To help us provide you with free impartial advice, we may earn a commission if you buy through links on our site. Learn more

LaCie 2big NAS review

Lacie 2big NAS bays protruding
Our Rating :
Price when reviewed : £249
inc VAT

Superb user interface and plenty of extra features make this a great entry-level NAS


Capacity: 4TB, 3.5″ hard disk bays (free): 2(0), Networking: 1x 10/100/1000 Ethernet, DLNA media server: Yes, Print server: Yes, Dimensions (WXHXD): 91x172x200mm, Weight: 4.4kg


LaCie’s 2big NAS is a handsome NAS enclosure that you can buy with or without disks. The model we’ve reviewed here is the cheapest with disks and ships with a pair of 2TB Seagate disks. If you already have your own NAS disks, you can save £130 by buying it diskless.

The corrugated metal casing surrounding the disks is very distinctive, as is the futuristic-looking status light-cum-power button on the front. This attention to detail means that the 2big is somewhat short of accessible connectivity; there’s a single USB2 port on the rear along with an eSATA port and a Gigabit Ethernet connector, and that’s it. For home users with modest requirements this should be enough, but business users may prefer something a little more practical and a little less style-conscious.

We were a somewhat baffled by the over-engineered disk bays, which require a special LaCie key in order to be unlocked. It does prevent accidental caddy removal, but it’s highly likely you’ll lose the key almost immediately and then have to rummage around to find an alternative object to open the bays with.

The design of the case is intended to improve cooling, and while the case did indeed get warm during use, there’s still a fan in the device that means it’s about as loud as any other NAS, if not louder.

The 2big NAS runs Lacie’s NAS OS 3 operating system, which you configure via its web-based interface. The interface is made up of a stylish and easy-to-understand set of web pages that can be customised to your liking. It’s simple but cleanly designed and it’s very easy to find your way around.

^ The user interface for the LaCie 2Big NAS is both pretty and functional

Setting up and configuring file shares is a cinch. When you create a share, it will follow the global default share settings on your device, but after creation you can edit these settings depending on who you want to be able to access a folder. Coloured symbols let you know at a glance whether a folder is set to the global default or whether it has its own custom settings.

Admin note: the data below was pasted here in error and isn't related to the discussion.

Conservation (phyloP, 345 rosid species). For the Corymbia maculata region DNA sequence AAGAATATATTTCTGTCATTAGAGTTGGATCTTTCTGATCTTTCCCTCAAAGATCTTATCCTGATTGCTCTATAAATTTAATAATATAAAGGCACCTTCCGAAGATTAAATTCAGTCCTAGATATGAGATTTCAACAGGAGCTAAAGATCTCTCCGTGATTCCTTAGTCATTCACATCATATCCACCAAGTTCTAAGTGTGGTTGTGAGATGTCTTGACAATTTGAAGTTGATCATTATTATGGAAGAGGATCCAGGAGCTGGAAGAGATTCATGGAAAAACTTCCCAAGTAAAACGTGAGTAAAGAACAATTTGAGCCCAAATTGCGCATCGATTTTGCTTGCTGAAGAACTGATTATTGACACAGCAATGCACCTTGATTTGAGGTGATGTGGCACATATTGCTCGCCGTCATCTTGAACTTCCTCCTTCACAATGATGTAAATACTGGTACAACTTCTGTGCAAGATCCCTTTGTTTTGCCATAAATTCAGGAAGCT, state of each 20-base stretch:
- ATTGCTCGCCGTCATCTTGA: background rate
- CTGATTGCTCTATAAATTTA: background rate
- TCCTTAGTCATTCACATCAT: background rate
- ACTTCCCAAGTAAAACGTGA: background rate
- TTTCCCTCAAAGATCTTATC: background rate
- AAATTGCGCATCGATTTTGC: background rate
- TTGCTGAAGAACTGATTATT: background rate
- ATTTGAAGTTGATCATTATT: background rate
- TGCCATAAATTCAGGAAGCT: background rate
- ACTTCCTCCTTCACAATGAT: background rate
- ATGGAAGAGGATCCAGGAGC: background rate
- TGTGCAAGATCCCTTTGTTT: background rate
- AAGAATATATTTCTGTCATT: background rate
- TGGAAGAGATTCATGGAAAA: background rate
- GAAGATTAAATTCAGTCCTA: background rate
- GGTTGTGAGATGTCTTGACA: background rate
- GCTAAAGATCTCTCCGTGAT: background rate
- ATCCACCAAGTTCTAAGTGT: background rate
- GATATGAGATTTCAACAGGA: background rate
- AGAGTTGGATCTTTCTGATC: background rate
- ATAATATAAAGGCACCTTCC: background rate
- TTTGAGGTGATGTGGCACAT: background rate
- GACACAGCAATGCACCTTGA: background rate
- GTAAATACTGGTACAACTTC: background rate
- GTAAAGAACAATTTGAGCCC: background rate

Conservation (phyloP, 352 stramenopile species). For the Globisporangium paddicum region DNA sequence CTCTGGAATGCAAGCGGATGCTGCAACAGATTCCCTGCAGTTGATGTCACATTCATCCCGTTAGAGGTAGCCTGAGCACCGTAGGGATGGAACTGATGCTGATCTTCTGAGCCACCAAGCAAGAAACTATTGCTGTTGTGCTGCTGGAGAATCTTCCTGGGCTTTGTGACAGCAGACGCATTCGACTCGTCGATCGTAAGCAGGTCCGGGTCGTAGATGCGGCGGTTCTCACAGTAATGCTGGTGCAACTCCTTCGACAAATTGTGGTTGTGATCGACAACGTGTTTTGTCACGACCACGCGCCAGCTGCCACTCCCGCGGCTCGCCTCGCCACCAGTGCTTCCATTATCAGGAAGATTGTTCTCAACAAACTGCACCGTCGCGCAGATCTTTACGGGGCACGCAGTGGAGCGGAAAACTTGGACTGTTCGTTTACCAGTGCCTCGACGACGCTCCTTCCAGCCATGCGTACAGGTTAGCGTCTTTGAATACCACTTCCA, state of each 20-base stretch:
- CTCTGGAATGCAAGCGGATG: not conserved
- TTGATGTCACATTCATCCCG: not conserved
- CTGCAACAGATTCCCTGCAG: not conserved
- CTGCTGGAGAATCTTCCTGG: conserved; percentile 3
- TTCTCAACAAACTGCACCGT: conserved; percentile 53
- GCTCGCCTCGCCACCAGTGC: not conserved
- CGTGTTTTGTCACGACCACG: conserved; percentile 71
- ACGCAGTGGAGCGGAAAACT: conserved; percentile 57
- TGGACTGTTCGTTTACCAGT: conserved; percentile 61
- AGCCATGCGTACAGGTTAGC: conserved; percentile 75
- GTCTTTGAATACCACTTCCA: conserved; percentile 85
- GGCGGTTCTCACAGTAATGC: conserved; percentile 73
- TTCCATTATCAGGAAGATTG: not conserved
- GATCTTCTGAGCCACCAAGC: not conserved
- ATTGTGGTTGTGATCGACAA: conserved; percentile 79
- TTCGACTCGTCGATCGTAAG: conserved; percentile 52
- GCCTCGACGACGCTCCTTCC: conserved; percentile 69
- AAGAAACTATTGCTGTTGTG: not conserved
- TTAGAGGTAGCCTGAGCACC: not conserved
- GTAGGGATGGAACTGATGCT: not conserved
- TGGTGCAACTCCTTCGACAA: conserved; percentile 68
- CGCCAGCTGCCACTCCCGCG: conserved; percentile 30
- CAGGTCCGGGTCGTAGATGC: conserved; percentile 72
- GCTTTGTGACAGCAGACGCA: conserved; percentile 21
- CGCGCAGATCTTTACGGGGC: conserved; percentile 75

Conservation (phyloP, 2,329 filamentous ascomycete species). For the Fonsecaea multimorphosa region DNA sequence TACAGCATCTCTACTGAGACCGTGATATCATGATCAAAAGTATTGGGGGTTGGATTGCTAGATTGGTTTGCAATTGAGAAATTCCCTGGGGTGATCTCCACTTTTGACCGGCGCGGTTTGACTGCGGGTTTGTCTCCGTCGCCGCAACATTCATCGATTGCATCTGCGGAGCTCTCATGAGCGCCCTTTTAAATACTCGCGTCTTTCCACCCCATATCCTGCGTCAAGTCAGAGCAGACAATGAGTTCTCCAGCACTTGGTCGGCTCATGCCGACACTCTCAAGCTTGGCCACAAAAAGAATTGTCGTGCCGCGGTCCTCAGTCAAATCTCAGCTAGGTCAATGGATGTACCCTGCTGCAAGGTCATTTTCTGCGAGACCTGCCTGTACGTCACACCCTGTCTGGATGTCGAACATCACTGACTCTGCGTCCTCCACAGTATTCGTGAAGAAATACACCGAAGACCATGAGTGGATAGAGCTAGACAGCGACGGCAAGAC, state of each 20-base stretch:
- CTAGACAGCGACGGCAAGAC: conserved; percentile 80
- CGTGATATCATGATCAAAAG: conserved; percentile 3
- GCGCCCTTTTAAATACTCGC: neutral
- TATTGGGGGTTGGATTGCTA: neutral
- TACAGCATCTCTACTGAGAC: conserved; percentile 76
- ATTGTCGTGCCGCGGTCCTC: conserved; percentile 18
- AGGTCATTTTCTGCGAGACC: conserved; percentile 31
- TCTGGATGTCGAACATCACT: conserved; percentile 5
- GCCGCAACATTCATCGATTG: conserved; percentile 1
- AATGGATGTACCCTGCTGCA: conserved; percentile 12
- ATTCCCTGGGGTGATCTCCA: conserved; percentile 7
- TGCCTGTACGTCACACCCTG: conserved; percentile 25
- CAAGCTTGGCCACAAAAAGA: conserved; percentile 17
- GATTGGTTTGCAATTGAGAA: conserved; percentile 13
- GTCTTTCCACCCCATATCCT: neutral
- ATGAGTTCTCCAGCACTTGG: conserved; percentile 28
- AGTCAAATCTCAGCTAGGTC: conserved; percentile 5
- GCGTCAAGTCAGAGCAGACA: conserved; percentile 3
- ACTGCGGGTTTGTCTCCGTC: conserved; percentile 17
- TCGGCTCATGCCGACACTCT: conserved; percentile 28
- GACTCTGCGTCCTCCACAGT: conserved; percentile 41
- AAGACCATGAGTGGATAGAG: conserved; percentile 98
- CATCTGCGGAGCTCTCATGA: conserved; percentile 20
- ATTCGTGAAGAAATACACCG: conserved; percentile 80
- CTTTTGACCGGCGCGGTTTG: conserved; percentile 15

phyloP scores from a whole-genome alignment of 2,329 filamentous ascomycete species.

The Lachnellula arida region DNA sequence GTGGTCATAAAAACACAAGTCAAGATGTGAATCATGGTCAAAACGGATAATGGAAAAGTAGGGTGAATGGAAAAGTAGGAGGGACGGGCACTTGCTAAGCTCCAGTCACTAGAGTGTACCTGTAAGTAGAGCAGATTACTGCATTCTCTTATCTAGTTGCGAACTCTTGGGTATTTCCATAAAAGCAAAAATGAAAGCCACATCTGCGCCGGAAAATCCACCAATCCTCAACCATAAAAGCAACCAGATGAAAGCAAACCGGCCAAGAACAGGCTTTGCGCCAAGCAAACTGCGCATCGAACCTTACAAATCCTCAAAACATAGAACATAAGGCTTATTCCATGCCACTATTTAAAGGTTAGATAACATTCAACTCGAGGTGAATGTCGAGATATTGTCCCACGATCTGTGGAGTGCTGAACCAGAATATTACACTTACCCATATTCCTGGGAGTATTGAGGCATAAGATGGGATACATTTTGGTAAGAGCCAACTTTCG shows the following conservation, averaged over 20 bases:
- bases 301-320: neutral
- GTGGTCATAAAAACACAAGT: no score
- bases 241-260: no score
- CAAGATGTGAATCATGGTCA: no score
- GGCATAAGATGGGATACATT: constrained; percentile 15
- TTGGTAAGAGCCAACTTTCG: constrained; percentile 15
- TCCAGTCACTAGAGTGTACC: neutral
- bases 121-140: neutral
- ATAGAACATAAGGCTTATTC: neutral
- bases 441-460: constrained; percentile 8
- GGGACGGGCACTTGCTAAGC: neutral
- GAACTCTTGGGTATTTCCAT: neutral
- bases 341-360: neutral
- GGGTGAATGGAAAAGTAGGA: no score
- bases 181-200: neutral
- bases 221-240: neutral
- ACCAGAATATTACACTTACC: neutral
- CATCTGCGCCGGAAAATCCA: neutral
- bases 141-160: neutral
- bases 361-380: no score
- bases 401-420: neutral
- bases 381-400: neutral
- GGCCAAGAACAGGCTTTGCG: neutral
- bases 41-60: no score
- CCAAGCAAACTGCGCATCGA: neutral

The 2big NAS has a print server, which works very well, although if you’re using an MFP you won’t have access to anything other than your device’s printing capabilities.

By default, media folders are disabled on the 2big, meaning you’ll have to enable DLNA/UPnP and iTunes media server protocols both globally and in a specific folder in order to access your video and music collection from connected media devices. Again, you can see at a glance whether the protocol you need is enabled, or if there are any problems or conflicts preventing them from working properly.

We were able to access our video and music collection from Windows Media Player, although iTunes was unable to see our video files, despite us having enabled the NAS device’s iTunes Media Server. As expected, streaming performance over a wired network was fine; we had no problems whatsoever playing videos stored on the NAS on a couple of PCs on our network simultaneously.

LaCie also allows you to use your NAS as part of a hybrid Cloud setup via its Wuala Cloud storage service. Similar to Dropbox, this service mounts a virtual drive on your PC, which gives you access to cloud storage provided by LaCie and also allows you to access any LaCie and Seagate NAS devices as well. The remote storage part of the service requires a subscription, although with your 2big you will get three months of 100GB storage for free, and then it’s €9.99 (around £8) per month. Using this application, you can also create links to files stored on your NAS to share with others. There are also mobile apps for iOS and Android devices, allowing you to upload and download files while on the move.

^ LaCie’s Wuala hybrid cloud service is good, but you’ll need to pay for it to make the most of it

There are no third-party apps to download and install; what you see is what you get with the LaCie 2big. For users only looking for the basics, this won’t be an issue, but you should know that there won’t be any opportunities to extend the use of your NAS in the future, so make sure that it does everything you need it to.

File transfer speeds were slower than those attained by more expensive NAS devices, but they were respectable nonetheless. In RAID 1, it was able to achieve 59.7MB/s write speeds and 75.5MB/s read speeds for large files. For small files in this mode it managed 7.9MB/s for writing and 17.2MB/s reading. These results were largely repeated in RAID 0, although write speeds were a little slower.

The LaCie 2big NAS is an excellent consumer NAS that also has enough useful features to make it suitable for business use. While its lack of extra apps may put some people off, we’d heartily recommend it as an entry-level device, especially given its decent performance.

Default file systemEXT4
File attribute supportYes
Price per gigabyte16p
Hard disk interfaceSATA2
3.5″ hard disk bays (free)2(0)
Networking1x 10/100/1000 Ethernet
Front USB portsNone
Rear USB ports1x USB2
Other portseSATA
Universal Plug and PlayYes
DLNA media serverYes
Print serverYes
USB disk serverYes
Web serverNo
FTP serverYes
Mac file sharingYes
Other servicesDownload manager
Dimensions (WXHXD)91x172x200mm
Vertical positioningYes
Buying information
WarrantyThree-years RTB
Part code9000225

Read more